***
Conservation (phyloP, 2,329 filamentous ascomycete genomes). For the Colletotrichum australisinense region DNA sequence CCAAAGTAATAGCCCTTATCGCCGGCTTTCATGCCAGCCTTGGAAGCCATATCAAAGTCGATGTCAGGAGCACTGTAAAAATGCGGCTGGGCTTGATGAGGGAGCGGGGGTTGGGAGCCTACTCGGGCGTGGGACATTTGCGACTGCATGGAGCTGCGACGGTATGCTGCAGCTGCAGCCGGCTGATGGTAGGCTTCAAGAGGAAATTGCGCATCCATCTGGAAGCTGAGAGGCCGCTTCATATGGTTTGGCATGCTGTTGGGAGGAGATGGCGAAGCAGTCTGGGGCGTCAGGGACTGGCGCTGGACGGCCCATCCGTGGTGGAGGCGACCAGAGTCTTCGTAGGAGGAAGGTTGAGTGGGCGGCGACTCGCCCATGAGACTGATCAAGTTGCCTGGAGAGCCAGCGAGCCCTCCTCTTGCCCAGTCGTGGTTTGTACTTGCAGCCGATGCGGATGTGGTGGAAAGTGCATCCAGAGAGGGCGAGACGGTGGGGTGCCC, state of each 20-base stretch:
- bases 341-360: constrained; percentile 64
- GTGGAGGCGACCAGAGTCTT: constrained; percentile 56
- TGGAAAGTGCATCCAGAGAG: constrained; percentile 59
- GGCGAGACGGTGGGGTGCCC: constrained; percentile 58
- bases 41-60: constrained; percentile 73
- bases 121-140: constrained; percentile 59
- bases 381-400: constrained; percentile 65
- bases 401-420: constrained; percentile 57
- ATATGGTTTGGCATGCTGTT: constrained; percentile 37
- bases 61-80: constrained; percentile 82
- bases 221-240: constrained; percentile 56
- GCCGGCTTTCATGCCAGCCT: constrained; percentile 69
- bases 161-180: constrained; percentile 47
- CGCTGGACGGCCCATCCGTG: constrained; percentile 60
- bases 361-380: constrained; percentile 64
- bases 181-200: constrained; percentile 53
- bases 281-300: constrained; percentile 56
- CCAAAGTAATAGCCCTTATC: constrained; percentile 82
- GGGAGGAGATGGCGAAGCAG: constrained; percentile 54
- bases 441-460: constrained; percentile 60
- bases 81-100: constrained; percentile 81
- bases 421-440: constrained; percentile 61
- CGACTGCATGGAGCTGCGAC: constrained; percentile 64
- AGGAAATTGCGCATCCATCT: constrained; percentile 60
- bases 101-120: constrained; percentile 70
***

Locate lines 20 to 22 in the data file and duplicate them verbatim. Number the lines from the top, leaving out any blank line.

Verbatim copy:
- GGGAGGAGATGGCGAAGCAG: constrained; percentile 54
- bases 441-460: constrained; percentile 60
- bases 81-100: constrained; percentile 81